United States: Structured Dismissal: The "Least Bad Alternative"

The Third Circuit, in Official Committee of Unsecured Creditors v. CIT Group/Business Credit Inc. (In re Jevic Holding Corp.),1 became the first court of appeals to approve the settlement and dismissal of a chapter 11 case. Structured dismissals, as understood by the Third Circuit, are "simply dismissals that are preceded by other orders of the bankruptcy court (e.g., orders approving settlements, granting releases, and so forth)." This decision may provide flexibility in future bankruptcy resolutions as structured dismissals may become a tool for parties and judges, and deviation from the Bankruptcy Code's claim priority scheme can be permitted in rare situations.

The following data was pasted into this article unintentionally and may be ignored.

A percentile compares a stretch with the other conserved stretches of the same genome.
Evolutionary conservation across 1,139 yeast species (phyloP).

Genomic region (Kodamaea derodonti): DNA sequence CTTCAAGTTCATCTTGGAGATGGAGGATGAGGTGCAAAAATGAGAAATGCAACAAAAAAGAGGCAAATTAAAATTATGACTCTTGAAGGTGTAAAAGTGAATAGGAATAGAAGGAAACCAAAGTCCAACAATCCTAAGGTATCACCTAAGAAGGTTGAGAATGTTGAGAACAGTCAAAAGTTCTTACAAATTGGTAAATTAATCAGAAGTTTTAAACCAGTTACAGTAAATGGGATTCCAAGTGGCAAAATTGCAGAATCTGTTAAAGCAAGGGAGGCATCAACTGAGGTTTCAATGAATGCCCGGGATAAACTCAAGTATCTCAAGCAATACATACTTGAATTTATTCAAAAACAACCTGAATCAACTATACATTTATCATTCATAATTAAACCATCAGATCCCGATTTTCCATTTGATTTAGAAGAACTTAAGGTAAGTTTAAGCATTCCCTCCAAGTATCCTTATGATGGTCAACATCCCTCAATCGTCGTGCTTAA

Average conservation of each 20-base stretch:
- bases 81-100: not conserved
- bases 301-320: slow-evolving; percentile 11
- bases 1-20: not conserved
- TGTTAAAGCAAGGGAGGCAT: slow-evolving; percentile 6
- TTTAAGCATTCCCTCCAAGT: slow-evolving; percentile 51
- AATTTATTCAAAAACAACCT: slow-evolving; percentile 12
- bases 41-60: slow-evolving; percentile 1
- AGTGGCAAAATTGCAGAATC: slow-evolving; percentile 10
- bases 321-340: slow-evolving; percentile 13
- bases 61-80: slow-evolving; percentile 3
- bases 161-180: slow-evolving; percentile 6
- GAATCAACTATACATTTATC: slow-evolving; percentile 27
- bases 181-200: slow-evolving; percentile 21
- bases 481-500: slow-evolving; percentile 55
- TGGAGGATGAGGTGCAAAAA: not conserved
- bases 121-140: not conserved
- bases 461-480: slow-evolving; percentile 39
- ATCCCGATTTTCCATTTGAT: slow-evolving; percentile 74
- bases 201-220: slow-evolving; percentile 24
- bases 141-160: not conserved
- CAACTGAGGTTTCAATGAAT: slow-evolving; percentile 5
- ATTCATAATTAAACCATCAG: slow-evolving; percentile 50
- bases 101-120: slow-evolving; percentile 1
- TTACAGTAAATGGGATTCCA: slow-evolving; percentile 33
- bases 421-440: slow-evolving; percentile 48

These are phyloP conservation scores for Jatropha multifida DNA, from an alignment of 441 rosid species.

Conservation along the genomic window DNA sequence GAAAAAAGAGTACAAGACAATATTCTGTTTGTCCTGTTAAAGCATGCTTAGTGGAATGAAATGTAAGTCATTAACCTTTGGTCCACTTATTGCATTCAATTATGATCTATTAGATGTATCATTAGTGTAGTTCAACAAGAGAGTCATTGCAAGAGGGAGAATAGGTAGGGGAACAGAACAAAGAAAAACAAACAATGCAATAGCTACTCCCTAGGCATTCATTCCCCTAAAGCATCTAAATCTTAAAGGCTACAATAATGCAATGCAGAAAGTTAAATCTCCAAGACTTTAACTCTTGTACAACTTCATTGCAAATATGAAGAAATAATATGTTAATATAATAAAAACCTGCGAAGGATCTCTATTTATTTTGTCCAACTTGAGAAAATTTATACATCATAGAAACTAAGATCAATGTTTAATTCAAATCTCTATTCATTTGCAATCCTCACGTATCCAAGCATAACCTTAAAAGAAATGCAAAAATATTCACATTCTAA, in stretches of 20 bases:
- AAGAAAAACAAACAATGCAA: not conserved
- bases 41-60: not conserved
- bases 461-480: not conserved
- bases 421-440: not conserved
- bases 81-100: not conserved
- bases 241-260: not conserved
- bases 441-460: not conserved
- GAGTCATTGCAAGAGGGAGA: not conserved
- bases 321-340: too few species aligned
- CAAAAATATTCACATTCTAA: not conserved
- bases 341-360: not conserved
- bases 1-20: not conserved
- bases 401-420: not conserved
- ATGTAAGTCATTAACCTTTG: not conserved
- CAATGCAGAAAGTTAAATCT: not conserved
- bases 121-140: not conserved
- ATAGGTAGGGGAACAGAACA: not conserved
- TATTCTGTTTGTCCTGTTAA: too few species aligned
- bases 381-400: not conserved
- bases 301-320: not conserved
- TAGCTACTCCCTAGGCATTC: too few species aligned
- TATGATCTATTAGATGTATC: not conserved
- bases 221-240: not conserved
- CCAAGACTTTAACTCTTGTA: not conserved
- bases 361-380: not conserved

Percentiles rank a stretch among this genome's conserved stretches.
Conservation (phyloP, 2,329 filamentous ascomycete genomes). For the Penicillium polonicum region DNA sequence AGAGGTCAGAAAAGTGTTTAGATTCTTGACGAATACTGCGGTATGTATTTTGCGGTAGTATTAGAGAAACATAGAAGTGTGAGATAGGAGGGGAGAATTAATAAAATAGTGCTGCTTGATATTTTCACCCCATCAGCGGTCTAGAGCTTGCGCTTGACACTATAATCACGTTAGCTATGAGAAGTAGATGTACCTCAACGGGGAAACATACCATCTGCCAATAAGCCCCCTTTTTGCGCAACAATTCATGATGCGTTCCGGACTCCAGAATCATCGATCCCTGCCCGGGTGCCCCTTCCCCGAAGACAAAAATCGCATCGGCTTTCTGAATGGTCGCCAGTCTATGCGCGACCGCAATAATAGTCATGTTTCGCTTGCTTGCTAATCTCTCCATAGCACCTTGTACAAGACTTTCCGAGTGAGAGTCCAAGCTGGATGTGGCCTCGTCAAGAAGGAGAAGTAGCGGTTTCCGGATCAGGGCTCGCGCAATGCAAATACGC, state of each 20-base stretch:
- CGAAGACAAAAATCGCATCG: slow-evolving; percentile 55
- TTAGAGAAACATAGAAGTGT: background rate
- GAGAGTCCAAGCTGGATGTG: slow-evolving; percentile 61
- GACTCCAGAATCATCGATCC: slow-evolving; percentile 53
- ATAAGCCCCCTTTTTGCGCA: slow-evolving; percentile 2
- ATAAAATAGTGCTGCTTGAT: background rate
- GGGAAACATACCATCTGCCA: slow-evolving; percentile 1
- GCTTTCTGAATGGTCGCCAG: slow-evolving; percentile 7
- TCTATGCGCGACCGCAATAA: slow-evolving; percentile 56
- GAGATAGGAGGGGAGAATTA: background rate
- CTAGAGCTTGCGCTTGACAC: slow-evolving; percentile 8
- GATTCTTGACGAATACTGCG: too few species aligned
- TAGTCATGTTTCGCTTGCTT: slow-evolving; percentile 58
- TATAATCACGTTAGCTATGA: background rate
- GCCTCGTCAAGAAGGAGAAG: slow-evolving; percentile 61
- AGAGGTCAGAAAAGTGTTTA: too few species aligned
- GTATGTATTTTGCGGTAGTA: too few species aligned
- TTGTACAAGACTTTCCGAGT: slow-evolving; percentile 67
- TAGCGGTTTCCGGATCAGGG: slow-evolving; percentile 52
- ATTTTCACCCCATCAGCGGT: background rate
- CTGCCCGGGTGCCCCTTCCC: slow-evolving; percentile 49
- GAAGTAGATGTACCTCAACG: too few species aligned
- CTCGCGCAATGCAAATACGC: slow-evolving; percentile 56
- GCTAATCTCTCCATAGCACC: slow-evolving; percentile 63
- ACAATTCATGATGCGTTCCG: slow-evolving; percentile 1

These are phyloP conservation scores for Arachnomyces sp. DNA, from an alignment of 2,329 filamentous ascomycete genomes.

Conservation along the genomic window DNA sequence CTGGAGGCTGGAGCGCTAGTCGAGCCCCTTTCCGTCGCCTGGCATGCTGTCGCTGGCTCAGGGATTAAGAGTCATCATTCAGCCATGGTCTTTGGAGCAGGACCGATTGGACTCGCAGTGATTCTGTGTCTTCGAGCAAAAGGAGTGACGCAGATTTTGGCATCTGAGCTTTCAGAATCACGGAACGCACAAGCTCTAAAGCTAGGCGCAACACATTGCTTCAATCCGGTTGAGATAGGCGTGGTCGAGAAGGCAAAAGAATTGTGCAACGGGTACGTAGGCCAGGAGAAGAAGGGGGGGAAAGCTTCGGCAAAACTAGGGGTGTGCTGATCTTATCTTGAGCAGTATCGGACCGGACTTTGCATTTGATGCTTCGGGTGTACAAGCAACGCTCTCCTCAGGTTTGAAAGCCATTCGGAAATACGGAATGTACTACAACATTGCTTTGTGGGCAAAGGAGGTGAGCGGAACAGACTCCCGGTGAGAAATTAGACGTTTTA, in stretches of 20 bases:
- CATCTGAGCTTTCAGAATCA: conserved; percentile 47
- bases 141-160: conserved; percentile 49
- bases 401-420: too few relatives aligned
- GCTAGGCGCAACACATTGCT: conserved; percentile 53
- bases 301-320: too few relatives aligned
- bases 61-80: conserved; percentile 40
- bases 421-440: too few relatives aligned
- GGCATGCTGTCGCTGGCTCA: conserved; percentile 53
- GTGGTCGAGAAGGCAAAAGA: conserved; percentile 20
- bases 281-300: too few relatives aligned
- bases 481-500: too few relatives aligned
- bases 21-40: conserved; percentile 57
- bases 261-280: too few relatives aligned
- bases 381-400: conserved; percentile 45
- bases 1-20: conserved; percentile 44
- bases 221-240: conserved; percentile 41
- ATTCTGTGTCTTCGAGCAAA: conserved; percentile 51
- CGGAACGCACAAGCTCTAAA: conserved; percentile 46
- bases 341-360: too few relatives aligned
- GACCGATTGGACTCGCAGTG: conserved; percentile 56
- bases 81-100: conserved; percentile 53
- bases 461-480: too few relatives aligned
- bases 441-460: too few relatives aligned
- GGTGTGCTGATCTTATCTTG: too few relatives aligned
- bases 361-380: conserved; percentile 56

In 2006 Jevic Transportation, Inc. ("Jevic"), a New Jersey trucking company, was acquired by a subsidiary of Sun Capital Partners ("Sun") in a leveraged buyout led by CIT Group ("CIT"). Two years later, Jevic filed a voluntary chapter 11 petition in the United States Bankruptcy Court for the District of Delaware. During the bankruptcy proceedings, two lawsuits were filed against the debtor: (i) a group of Jevic's terminated truck drivers ("Drivers") filed a class action against Jevic and Sun alleging violations of federal and state Worker Adjustment and Retraining Notification Acts because the Drivers were not given 60 days written notice before termination;2 and (ii) the Official Committee of Unsecured Creditors ("Committee") brought a fraudulent conveyance action against CIT and Sun on the estate's behalf.3 In March 2012, three of the parties – the Committee, CIT and Sun – reached a settlement agreement, under which the the fraudulent conveyance and preference actions would be dismissed, CIT would contribute $2 million to pay legal fees and administrative expenses for Jevic and the Committee, Sun would transfer its lien on Jevic's assets to a trust in order to fully pay administrative and tax creditors (but not other priority creditors) and to pay unsecured creditor on a pro rata basis, and finally the bankruptcy case would be dismissed. The settlement did not include the Drivers who, along with the U.S. Trustee, objected to the settlement on the grounds that structured dismissals were not authorized under the Bankruptcy Code and that the settlement violated the Bankruptcy Code's priority scheme by excluding the Drivers priority wage claims.